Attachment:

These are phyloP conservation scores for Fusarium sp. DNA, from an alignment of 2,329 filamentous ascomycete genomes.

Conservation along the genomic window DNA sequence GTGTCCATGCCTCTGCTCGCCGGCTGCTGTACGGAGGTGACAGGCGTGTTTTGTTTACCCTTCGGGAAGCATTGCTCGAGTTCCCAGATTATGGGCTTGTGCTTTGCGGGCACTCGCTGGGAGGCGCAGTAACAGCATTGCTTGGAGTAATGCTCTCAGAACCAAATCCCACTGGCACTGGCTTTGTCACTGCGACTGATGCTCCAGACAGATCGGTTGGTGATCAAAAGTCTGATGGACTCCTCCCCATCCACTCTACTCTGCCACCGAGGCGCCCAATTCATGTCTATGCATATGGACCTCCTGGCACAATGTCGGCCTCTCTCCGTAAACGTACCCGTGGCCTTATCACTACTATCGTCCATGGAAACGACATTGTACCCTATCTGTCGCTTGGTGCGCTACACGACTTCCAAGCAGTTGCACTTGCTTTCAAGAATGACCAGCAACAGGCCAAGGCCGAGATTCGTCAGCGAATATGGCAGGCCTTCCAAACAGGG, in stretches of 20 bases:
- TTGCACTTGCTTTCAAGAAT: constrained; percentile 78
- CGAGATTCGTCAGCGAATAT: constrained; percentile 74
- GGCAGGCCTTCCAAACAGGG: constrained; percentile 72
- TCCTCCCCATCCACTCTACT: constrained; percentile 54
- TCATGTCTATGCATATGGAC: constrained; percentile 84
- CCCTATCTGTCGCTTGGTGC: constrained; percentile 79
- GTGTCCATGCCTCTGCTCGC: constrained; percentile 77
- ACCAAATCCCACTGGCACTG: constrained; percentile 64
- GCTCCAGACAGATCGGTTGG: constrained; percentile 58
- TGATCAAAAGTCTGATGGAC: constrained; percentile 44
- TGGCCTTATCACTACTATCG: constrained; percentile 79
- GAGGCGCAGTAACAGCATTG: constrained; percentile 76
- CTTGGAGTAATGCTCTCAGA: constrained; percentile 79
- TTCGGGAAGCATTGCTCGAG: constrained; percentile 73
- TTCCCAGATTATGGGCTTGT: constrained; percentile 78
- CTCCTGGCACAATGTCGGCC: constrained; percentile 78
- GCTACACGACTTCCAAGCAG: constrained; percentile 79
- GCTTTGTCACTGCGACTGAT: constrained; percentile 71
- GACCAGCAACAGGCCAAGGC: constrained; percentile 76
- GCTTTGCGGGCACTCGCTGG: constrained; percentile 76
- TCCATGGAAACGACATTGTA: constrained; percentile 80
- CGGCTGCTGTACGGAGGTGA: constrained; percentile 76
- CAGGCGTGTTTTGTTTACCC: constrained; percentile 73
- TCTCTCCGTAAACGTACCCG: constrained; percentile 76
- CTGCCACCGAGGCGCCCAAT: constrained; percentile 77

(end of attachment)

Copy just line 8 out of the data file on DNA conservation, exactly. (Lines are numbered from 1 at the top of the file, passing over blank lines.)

- CCCTATCTGTCGCTTGGTGC: constrained; percentile 79